Osman Nuri Pasha

Osman Nuri Pasha (Ottoman Turkish: عثمان نوری پاشا‎; 1832, Tokat, Ottoman Empire – 4 to 5 April 1900, Constantinople, Ottoman Empire), also known as Ghazi Osman Pasha (Turkish: Gazi Osman Paşa), was an Ottoman field marshal.[1][2] Being one of the most respected and decorated Ottoman pashas of all time, many songs have been written for him, and many places have been named after him. This is mainly because he held the Bulgarian town of Plevna for five months against superior Russo-Romanian forces in 1877 during the Russo-Turkish War, though the city eventually fell.

Osman Nuri

Osman nuripasa.jpg
Marshal Gazi Osman Pasha, 1895. Photograph by Abdullah Frères.
Nickname(s)Marshal of the Palace
Tokat, Rûm Eyalet, Ottoman Empire
Died5 April 1900(1900-04-05) (aged 67–68)
Istanbul, Ottoman Empire
Buried 41°1′11″N 28°56′59″E / 41.01972°N 28.94972°E / 41.01972; 28.94972
Allegiance Ottoman Empire
Service/branch Ottoman Army
RankField Marshal
Battles/warsCrimean War

Russo-Turkish War (1877–1878)

AwardsRibbon bar of the Ottoman Imtyaz medal.svg Order of the Medjidie lenta.png Order of the Osmanie lenta.png Cavaliere di gran Croce Regno SSML BAR.svg Legion Honneur GO ribbon.svg DNK Order of Danebrog Grand Cross BAR.png

Early life and educationEdit

Osman Pasha in the early days of his military career
Statue of Osman Pasha in Tokat

Osman Nuri was born into the prominent Turkish Yağcıoğulları family[3] of the city of Tokat. His father was a civil worker who, soon after Osman's birth, was appointed to a position in the Ottoman capital, so the family moved to Constantinople (now Istanbul).

Osman attended the Beşiktaş Military High School and then graduated from the Ottoman Military College in 1852 as a Lieutenant,[4] entering the Cavalry Arm at the beginning of the Crimean War.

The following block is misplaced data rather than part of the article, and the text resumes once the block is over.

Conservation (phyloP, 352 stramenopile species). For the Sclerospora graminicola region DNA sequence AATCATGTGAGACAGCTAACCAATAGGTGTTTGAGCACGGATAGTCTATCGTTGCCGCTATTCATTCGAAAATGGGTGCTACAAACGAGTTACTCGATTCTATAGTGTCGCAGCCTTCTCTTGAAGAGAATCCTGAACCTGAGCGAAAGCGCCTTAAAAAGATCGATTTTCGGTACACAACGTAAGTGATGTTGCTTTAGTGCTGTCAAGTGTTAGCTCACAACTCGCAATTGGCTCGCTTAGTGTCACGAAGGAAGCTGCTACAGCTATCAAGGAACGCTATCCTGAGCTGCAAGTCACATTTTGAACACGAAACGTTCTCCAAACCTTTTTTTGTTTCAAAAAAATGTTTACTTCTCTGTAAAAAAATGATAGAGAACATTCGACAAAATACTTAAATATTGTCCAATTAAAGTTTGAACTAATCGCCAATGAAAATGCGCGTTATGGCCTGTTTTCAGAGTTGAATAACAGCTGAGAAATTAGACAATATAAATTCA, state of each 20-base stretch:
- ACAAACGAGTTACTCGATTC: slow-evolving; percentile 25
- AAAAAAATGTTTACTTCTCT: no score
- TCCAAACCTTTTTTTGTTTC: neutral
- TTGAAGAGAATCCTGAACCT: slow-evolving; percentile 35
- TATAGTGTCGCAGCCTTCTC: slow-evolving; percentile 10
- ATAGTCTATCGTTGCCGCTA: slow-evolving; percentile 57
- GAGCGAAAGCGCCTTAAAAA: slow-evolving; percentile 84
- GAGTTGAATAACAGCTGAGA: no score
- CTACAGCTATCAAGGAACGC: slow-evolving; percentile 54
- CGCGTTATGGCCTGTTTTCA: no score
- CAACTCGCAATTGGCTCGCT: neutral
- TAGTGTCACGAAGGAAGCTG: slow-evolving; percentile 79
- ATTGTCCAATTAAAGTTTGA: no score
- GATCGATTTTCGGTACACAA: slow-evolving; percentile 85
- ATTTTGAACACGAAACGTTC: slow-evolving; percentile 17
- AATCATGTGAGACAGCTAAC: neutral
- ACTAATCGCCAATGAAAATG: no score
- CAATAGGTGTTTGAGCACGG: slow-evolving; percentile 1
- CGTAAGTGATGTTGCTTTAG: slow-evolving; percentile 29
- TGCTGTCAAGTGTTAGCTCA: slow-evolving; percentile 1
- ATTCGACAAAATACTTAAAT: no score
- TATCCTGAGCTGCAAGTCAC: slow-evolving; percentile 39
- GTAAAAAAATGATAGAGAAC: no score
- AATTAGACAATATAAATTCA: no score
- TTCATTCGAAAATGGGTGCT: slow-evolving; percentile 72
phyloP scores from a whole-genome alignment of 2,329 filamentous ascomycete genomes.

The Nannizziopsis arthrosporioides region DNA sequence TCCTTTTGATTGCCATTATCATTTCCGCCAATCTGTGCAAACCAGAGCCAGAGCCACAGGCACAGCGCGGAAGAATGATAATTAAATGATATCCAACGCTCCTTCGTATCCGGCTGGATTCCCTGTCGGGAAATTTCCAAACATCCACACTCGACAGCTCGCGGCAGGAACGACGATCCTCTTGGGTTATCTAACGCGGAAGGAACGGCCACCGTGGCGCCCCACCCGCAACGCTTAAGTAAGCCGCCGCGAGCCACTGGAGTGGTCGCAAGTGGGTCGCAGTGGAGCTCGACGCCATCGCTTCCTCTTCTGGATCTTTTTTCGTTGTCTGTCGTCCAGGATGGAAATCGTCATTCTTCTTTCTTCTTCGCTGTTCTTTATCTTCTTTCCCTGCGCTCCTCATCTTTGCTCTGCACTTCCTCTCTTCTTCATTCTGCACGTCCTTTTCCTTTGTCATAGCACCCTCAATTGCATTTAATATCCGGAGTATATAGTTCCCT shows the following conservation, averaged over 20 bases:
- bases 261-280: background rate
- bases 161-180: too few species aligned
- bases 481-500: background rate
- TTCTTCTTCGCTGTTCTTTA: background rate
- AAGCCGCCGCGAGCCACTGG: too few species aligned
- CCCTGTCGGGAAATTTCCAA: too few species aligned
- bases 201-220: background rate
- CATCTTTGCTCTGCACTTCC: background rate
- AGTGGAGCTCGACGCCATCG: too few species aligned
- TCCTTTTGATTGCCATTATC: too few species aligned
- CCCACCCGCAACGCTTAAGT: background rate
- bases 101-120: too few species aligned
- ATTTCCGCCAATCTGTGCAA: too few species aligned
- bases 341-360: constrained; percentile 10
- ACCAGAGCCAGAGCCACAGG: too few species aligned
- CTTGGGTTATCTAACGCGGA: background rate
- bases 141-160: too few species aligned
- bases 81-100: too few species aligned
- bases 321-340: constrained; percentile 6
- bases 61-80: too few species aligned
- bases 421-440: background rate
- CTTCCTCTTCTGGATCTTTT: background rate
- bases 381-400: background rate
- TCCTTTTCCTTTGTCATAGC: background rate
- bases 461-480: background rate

Military careerEdit

He entered the Cavalry Arm at the beginning and served in the Crimean War, where his bravery secured him a promotion as First Lieutenant.[5] After the end of the war, Osman was appointed to the General Staff and, a year later, had risen to the rank of Captain with the title of Bey. In 1859 he was appointed as a military representative in the forming of the cadastral and census map of the Ottoman Empire, a job he fulfilled for the next two years.[3]

In 1861, Osman was sent to Beirut Vilayet, where a rebellion[5] had been started by Yusuf Ekrem in Syria. In 1866 he was dispatched to another troubled area of the Empire, Crete, which was engulfed in a massive revolt. His efforts there were noticed by Serdar-ı Ekrem Omar Pasha, so he was promoted to Colonel and awarded the Order of the Medjidie, Third Class Order (Gold).[5] His next appointment was Yemen, in 1868, where he was promoted to the rank of Major-General with the title of Pasha, but also caught a disease which forced him to return to Constantinople in 1871.[6]

After a few months of rest, he was placed in charge of the Third Army in Rumelia. In 1873 he became a Lieutenant General and returned for a short while to Constantinople, before being sent to Scutari and later to Bosnia. His appointment there didn't last long because he couldn't get along with the local governor, Derviş Pasha, so he was moved to the Fourth Army. In 1876, the Principality of Serbia proclaimed its independence and declared war on the Ottoman Empire. Osman Pasha, who had at that time his headquarters at Vidin, defeated the Serbian Army, but in April 1877 Russia declared war on the Ottomans.[7] The Russian troops crossed the Danube into Bulgaria and Osman, with his army of 15,000 men and 174 cannons, was tasked with protecting the important fortress of Nikopol. Before he could get there, the city fell on 16 July after the Battle of Nikopol.[citation needed]